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Addison admirable affected ancient appear beautiful Boileau called Cant celebrated character circumstances composition critics death Dryden elegant equal Essay excellent expressed eyes French frequently genius give given grace hand head Homer idea images imagination imitated instance introduced Italy kind king language lately learned letters lines lively Lost manner mean mention merit Milton mind nature never o'er objects observed occasion once opinion original painted particularly passage passion perhaps person picture piece pleasing poem poet poetical poetry Pop E Pope present produced proper reader remarkable represented rules satire says scene seems sentiments speak species spirit story strokes sublime taken taste thing thought tion tragedy translated true verse Virgil whole writer written wrote
Page 7 - Lycidas ? For neither were ye playing on the steep, Where your old bards, the famous Druids, lie, Nor on the shaggy top of Mona high, Nor yet where Deva spreads her wizard stream. Ay me, I fondly dream ! Had ye been there...
Page 134 - Alps we try, Mount o'er the vales, and seem to tread the sky, Th' eternal snows appear already past, And the first clouds and mountains seem the last: But, those attain'd, we tremble to survey The growing labours of the lengthen'd way, Th' increasing prospect tires our wand'ring eyes.
Page 145 - The sound must seem an echo to the sense : Soft is the strain when Zephyr gently blows, And the smooth stream in smoother numbers flows ; But when loud surges lash the sounding shore, The hoarse, rough verse should like the torrent roar : When Ajax strives some rock's vast weight to throw, The line too labours, and the words move slow ; Not so, when swift Camilla scours the plain, Flies o'er th' unbending corn, and skims along the main.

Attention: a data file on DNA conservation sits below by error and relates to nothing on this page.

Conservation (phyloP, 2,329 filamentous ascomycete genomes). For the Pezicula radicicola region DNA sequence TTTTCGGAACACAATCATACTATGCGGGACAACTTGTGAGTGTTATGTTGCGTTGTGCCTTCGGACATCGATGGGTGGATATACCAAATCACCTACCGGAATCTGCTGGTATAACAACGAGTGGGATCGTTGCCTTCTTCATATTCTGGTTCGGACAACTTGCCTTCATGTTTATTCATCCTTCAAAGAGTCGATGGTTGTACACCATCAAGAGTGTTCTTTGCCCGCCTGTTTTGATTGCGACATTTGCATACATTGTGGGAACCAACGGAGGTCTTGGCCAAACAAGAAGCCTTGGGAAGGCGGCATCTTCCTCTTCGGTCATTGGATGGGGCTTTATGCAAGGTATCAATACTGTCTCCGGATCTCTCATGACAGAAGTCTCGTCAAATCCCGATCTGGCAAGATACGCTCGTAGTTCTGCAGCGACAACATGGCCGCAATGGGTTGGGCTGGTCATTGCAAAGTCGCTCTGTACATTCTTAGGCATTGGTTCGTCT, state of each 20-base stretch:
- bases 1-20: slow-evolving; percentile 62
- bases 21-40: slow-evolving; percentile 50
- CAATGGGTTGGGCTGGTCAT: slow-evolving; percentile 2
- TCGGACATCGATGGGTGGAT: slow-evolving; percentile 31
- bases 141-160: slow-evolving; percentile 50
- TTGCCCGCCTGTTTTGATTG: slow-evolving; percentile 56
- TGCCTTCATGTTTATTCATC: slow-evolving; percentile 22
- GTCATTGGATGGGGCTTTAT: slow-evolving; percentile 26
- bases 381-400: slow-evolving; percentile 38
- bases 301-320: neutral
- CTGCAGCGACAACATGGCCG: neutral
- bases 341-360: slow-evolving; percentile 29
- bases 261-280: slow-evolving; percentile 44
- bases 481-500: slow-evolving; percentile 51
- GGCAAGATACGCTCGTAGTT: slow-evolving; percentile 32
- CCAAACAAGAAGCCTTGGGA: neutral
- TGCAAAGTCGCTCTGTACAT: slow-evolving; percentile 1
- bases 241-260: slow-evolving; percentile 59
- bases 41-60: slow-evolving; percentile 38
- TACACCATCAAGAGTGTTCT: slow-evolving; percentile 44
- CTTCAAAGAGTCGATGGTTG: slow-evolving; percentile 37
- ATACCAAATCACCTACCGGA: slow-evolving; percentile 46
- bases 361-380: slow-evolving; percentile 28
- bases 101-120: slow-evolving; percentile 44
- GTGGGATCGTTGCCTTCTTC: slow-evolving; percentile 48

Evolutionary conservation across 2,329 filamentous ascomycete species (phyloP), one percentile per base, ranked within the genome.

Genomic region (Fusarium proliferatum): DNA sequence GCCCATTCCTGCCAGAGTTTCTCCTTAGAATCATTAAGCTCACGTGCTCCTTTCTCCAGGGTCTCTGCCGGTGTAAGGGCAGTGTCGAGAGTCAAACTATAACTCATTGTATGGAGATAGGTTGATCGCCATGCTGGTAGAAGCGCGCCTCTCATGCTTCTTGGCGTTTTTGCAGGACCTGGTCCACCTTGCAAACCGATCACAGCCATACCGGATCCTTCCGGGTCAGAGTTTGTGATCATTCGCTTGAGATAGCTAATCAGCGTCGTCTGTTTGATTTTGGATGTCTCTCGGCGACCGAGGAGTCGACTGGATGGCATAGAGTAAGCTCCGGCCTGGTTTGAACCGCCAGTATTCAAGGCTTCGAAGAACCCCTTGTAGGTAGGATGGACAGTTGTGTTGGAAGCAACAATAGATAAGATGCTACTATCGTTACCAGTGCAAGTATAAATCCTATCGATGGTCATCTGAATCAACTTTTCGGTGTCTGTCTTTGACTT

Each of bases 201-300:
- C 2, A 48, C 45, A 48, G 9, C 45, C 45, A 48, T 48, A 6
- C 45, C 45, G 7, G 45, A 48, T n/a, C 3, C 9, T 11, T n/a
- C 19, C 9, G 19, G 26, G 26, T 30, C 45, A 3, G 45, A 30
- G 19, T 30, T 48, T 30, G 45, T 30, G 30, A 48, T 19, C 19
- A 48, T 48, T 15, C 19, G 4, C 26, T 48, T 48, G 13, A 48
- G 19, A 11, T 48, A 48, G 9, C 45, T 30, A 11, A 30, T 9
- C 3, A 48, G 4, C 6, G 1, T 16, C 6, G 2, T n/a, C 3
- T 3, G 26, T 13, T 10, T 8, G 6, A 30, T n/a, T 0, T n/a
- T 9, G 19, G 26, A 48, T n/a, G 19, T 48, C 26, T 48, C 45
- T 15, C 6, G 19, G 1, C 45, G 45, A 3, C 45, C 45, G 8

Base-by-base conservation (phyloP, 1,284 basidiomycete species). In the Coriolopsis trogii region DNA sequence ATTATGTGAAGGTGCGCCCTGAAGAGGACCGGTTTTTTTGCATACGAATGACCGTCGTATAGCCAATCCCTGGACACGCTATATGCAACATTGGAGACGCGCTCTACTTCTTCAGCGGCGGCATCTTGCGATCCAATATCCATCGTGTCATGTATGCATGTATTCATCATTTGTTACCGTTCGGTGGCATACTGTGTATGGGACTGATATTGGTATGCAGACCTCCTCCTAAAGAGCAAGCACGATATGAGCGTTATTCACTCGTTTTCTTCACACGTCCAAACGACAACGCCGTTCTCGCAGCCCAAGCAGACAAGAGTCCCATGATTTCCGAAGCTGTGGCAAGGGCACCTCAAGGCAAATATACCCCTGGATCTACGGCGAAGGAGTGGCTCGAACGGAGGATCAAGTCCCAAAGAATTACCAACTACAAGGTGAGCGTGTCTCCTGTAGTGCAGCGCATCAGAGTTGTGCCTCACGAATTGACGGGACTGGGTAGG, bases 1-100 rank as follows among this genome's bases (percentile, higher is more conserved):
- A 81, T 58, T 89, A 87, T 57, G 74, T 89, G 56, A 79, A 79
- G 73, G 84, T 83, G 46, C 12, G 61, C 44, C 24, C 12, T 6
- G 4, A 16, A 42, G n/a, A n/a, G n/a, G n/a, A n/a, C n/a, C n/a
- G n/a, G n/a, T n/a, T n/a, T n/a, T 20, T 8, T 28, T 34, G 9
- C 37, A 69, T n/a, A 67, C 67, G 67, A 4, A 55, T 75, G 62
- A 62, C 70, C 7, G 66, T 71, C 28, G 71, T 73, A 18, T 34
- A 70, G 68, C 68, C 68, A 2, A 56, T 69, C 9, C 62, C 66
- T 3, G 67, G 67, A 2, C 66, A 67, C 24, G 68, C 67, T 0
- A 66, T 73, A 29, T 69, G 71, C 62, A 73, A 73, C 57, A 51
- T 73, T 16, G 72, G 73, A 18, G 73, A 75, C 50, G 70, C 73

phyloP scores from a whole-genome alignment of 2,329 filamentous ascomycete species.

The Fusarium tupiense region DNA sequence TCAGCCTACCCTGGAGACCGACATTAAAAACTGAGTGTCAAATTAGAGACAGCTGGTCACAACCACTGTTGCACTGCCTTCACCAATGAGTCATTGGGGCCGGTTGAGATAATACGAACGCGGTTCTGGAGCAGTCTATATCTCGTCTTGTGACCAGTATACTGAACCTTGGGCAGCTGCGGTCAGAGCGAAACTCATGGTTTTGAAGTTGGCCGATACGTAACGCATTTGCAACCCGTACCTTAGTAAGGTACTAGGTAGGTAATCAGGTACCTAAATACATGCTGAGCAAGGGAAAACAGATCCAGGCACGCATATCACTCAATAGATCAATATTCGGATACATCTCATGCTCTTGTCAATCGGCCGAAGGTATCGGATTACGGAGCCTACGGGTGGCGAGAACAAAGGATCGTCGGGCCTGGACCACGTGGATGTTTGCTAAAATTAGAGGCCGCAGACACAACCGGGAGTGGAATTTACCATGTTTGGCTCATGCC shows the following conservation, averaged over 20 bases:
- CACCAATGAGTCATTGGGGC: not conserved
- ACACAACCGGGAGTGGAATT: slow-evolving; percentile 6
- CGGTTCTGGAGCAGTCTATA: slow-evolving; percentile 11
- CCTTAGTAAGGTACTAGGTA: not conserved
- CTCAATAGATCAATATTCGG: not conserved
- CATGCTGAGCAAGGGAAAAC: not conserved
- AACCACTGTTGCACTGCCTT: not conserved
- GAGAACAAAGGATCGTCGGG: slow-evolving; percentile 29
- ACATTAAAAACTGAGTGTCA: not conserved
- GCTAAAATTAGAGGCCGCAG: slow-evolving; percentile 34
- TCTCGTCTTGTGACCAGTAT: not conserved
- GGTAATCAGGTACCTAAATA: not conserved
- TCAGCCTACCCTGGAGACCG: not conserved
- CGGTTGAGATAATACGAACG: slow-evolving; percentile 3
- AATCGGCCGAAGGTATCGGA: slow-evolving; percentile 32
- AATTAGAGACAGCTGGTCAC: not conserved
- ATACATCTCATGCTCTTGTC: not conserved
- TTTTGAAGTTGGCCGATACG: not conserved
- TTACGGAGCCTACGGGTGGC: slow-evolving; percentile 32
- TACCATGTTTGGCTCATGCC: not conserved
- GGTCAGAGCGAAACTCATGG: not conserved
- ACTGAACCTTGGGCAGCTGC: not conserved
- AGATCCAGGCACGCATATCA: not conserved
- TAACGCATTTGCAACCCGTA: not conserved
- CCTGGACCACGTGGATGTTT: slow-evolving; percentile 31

Page 231 - Let wreaths of triumph now my temples twine, (The victor cried) the glorious prize is mine ! While fish in streams, or birds delight in air, Or in a coach and six the British fair, As long as Atalantis shall be read...
Page 313 - But o'er the twilight groves and dusky caves, Long-sounding aisles and intermingled graves, Black Melancholy sits, and round her throws A death-like silence, and a dread repose : Her gloomy presence saddens all the scene, Shades every flower, and darkens every green ; Deepens the murmur of the falling floods, And breathes a browner horror on the woods.
Page 219 - water glide away, And sip, with nymphs, their elemental tea. The graver prude sinks downward to a gnome, In search of mischief still on earth to roam. The light coquettes in sylphs aloft repair, And sport and flutter in the fields of air.
Page 148 - Poets that lasting marble seek Must carve in Latin or in Greek, We write in sand, our language grows, And like the tide our work o'erflows.
Page 220 - Repairs her smiles, awakens every grace, And calls forth all the wonders of her face ; Sees by degrees a purer blush arise, And keener lightnings quicken in her eyes. The busy sylphs surround their darling care, These set the head, and those divide the hair, Some fold the sleeve, whilst others plait the gown ; And Betty's prais'd for labours not her own. CANTO II. NOT with more glories, in th...
Page 223 - On the bat's back I do fly After summer merrily. Merrily, merrily shall I live now Under the blossom that hangs on the bough.